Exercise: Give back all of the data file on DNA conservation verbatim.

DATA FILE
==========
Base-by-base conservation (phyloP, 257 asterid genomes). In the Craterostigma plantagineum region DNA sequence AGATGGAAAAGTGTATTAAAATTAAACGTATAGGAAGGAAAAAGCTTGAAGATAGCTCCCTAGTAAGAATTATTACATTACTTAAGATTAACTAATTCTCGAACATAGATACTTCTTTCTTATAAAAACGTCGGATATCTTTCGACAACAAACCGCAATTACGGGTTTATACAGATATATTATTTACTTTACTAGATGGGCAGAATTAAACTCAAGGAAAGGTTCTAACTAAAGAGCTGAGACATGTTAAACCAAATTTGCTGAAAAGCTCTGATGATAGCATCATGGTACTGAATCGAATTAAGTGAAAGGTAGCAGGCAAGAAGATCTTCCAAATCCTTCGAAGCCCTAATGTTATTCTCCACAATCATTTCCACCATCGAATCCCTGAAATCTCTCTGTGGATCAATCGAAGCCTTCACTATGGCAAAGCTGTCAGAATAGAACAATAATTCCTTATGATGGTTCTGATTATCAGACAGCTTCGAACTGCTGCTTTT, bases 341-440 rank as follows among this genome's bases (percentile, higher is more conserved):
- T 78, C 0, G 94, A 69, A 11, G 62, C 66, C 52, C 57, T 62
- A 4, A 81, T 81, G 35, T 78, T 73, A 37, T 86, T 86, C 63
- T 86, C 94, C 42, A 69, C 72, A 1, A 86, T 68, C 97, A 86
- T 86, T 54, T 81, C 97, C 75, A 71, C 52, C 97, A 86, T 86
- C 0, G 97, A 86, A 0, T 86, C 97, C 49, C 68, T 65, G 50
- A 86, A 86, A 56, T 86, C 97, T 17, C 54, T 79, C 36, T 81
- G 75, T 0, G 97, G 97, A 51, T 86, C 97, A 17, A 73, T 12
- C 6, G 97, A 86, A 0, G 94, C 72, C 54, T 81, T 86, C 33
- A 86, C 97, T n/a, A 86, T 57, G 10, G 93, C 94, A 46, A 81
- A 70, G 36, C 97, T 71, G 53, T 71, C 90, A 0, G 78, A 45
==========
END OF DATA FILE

Base-by-base conservation (phyloP, 257 asterid genomes). In the Craterostigma plantagineum region DNA sequence AGATGGAAAAGTGTATTAAAATTAAACGTATAGGAAGGAAAAAGCTTGAAGATAGCTCCCTAGTAAGAATTATTACATTACTTAAGATTAACTAATTCTCGAACATAGATACTTCTTTCTTATAAAAACGTCGGATATCTTTCGACAACAAACCGCAATTACGGGTTTATACAGATATATTATTTACTTTACTAGATGGGCAGAATTAAACTCAAGGAAAGGTTCTAACTAAAGAGCTGAGACATGTTAAACCAAATTTGCTGAAAAGCTCTGATGATAGCATCATGGTACTGAATCGAATTAAGTGAAAGGTAGCAGGCAAGAAGATCTTCCAAATCCTTCGAAGCCCTAATGTTATTCTCCACAATCATTTCCACCATCGAATCCCTGAAATCTCTCTGTGGATCAATCGAAGCCTTCACTATGGCAAAGCTGTCAGAATAGAACAATAATTCCTTATGATGGTTCTGATTATCAGACAGCTTCGAACTGCTGCTTTT, bases 341-440 rank as follows among this genome's bases (percentile, higher is more conserved):
- T 78, C 0, G 94, A 69, A 11, G 62, C 66, C 52, C 57, T 62
- A 4, A 81, T 81, G 35, T 78, T 73, A 37, T 86, T 86, C 63
- T 86, C 94, C 42, A 69, C 72, A 1, A 86, T 68, C 97, A 86
- T 86, T 54, T 81, C 97, C 75, A 71, C 52, C 97, A 86, T 86
- C 0, G 97, A 86, A 0, T 86, C 97, C 49, C 68, T 65, G 50
- A 86, A 86, A 56, T 86, C 97, T 17, C 54, T 79, C 36, T 81
- G 75, T 0, G 97, G 97, A 51, T 86, C 97, A 17, A 73, T 12
- C 6, G 97, A 86, A 0, G 94, C 72, C 54, T 81, T 86, C 33
- A 86, C 97, T n/a, A 86, T 57, G 10, G 93, C 94, A 46, A 81
- A 70, G 36, C 97, T 71, G 53, T 71, C 90, A 0, G 78, A 45